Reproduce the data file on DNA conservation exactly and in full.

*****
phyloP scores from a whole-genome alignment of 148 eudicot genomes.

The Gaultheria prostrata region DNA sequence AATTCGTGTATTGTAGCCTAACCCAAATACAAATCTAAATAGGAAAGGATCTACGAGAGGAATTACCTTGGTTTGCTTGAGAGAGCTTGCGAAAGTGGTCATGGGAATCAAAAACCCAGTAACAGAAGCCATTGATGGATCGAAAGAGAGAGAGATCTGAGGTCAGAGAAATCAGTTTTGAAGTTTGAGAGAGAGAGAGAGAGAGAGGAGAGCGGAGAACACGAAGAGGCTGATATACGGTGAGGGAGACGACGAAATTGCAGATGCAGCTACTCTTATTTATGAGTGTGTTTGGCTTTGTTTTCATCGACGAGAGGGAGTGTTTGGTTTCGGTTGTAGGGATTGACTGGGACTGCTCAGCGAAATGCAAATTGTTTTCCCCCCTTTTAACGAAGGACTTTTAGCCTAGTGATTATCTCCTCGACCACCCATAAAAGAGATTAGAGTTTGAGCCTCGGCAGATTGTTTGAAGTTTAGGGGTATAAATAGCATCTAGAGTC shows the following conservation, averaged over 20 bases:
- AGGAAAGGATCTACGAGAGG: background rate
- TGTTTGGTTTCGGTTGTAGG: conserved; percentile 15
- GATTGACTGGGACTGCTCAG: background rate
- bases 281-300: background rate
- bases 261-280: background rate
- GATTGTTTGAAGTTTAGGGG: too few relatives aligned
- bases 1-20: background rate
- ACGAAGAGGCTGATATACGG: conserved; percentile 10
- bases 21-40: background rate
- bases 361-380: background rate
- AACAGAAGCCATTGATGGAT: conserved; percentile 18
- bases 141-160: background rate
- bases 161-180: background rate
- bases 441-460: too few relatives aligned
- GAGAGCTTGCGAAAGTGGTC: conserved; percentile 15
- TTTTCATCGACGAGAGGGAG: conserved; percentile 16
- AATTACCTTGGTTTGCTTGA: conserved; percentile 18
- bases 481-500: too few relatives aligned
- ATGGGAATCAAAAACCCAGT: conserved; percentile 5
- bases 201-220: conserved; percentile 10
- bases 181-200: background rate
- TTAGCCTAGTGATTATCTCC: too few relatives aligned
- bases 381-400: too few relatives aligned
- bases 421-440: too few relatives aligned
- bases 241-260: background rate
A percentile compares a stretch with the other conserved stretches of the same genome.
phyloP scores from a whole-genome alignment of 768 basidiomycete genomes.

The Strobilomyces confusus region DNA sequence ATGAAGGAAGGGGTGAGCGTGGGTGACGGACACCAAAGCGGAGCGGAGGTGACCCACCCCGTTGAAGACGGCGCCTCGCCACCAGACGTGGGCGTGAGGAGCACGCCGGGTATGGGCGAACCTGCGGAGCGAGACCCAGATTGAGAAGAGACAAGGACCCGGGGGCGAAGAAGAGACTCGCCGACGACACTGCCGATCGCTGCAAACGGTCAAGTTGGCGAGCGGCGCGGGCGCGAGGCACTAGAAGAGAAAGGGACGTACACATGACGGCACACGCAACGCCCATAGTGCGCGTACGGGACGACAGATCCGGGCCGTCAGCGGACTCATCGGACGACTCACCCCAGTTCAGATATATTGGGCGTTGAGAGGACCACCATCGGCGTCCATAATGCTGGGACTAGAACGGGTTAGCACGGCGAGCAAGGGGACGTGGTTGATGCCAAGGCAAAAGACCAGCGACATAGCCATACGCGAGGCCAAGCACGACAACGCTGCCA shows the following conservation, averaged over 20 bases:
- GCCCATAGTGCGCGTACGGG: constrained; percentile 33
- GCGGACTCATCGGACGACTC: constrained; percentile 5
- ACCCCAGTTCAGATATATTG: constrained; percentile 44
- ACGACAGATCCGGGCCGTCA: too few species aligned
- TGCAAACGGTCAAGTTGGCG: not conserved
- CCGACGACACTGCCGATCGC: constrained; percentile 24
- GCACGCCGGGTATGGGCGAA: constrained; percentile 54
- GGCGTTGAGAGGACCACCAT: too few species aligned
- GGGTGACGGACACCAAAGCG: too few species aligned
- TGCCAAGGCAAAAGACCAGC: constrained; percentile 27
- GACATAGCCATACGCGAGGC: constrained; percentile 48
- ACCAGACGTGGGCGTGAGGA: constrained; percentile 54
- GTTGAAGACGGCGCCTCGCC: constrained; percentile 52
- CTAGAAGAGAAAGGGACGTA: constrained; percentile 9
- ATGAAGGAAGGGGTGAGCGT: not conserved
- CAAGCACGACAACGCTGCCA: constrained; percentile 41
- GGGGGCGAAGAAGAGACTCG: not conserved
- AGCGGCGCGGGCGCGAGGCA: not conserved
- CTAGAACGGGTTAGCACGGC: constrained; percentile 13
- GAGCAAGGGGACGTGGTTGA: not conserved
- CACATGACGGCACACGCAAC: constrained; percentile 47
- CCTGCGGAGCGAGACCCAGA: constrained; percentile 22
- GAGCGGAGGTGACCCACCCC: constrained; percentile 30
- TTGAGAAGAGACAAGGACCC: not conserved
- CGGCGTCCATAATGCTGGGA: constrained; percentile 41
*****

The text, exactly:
phyloP scores from a whole-genome alignment of 148 eudicot genomes.

The Gaultheria prostrata region DNA sequence AATTCGTGTATTGTAGCCTAACCCAAATACAAATCTAAATAGGAAAGGATCTACGAGAGGAATTACCTTGGTTTGCTTGAGAGAGCTTGCGAAAGTGGTCATGGGAATCAAAAACCCAGTAACAGAAGCCATTGATGGATCGAAAGAGAGAGAGATCTGAGGTCAGAGAAATCAGTTTTGAAGTTTGAGAGAGAGAGAGAGAGAGAGGAGAGCGGAGAACACGAAGAGGCTGATATACGGTGAGGGAGACGACGAAATTGCAGATGCAGCTACTCTTATTTATGAGTGTGTTTGGCTTTGTTTTCATCGACGAGAGGGAGTGTTTGGTTTCGGTTGTAGGGATTGACTGGGACTGCTCAGCGAAATGCAAATTGTTTTCCCCCCTTTTAACGAAGGACTTTTAGCCTAGTGATTATCTCCTCGACCACCCATAAAAGAGATTAGAGTTTGAGCCTCGGCAGATTGTTTGAAGTTTAGGGGTATAAATAGCATCTAGAGTC shows the following conservation, averaged over 20 bases:
- AGGAAAGGATCTACGAGAGG: background rate
- TGTTTGGTTTCGGTTGTAGG: conserved; percentile 15
- GATTGACTGGGACTGCTCAG: background rate
- bases 281-300: background rate
- bases 261-280: background rate
- GATTGTTTGAAGTTTAGGGG: too few relatives aligned
- bases 1-20: background rate
- ACGAAGAGGCTGATATACGG: conserved; percentile 10
- bases 21-40: background rate
- bases 361-380: background rate
- AACAGAAGCCATTGATGGAT: conserved; percentile 18
- bases 141-160: background rate
- bases 161-180: background rate
- bases 441-460: too few relatives aligned
- GAGAGCTTGCGAAAGTGGTC: conserved; percentile 15
- TTTTCATCGACGAGAGGGAG: conserved; percentile 16
- AATTACCTTGGTTTGCTTGA: conserved; percentile 18
- bases 481-500: too few relatives aligned
- ATGGGAATCAAAAACCCAGT: conserved; percentile 5
- bases 201-220: conserved; percentile 10
- bases 181-200: background rate
- TTAGCCTAGTGATTATCTCC: too few relatives aligned
- bases 381-400: too few relatives aligned
- bases 421-440: too few relatives aligned
- bases 241-260: background rate
A percentile compares a stretch with the other conserved stretches of the same genome.
phyloP scores from a whole-genome alignment of 768 basidiomycete genomes.

The Strobilomyces confusus region DNA sequence ATGAAGGAAGGGGTGAGCGTGGGTGACGGACACCAAAGCGGAGCGGAGGTGACCCACCCCGTTGAAGACGGCGCCTCGCCACCAGACGTGGGCGTGAGGAGCACGCCGGGTATGGGCGAACCTGCGGAGCGAGACCCAGATTGAGAAGAGACAAGGACCCGGGGGCGAAGAAGAGACTCGCCGACGACACTGCCGATCGCTGCAAACGGTCAAGTTGGCGAGCGGCGCGGGCGCGAGGCACTAGAAGAGAAAGGGACGTACACATGACGGCACACGCAACGCCCATAGTGCGCGTACGGGACGACAGATCCGGGCCGTCAGCGGACTCATCGGACGACTCACCCCAGTTCAGATATATTGGGCGTTGAGAGGACCACCATCGGCGTCCATAATGCTGGGACTAGAACGGGTTAGCACGGCGAGCAAGGGGACGTGGTTGATGCCAAGGCAAAAGACCAGCGACATAGCCATACGCGAGGCCAAGCACGACAACGCTGCCA shows the following conservation, averaged over 20 bases:
- GCCCATAGTGCGCGTACGGG: constrained; percentile 33
- GCGGACTCATCGGACGACTC: constrained; percentile 5
- ACCCCAGTTCAGATATATTG: constrained; percentile 44
- ACGACAGATCCGGGCCGTCA: too few species aligned
- TGCAAACGGTCAAGTTGGCG: not conserved
- CCGACGACACTGCCGATCGC: constrained; percentile 24
- GCACGCCGGGTATGGGCGAA: constrained; percentile 54
- GGCGTTGAGAGGACCACCAT: too few species aligned
- GGGTGACGGACACCAAAGCG: too few species aligned
- TGCCAAGGCAAAAGACCAGC: constrained; percentile 27
- GACATAGCCATACGCGAGGC: constrained; percentile 48
- ACCAGACGTGGGCGTGAGGA: constrained; percentile 54
- GTTGAAGACGGCGCCTCGCC: constrained; percentile 52
- CTAGAAGAGAAAGGGACGTA: constrained; percentile 9
- ATGAAGGAAGGGGTGAGCGT: not conserved
- CAAGCACGACAACGCTGCCA: constrained; percentile 41
- GGGGGCGAAGAAGAGACTCG: not conserved
- AGCGGCGCGGGCGCGAGGCA: not conserved
- CTAGAACGGGTTAGCACGGC: constrained; percentile 13
- GAGCAAGGGGACGTGGTTGA: not conserved
- CACATGACGGCACACGCAAC: constrained; percentile 47
- CCTGCGGAGCGAGACCCAGA: constrained; percentile 22
- GAGCGGAGGTGACCCACCCC: constrained; percentile 30
- TTGAGAAGAGACAAGGACCC: not conserved
- CGGCGTCCATAATGCTGGGA: constrained; percentile 41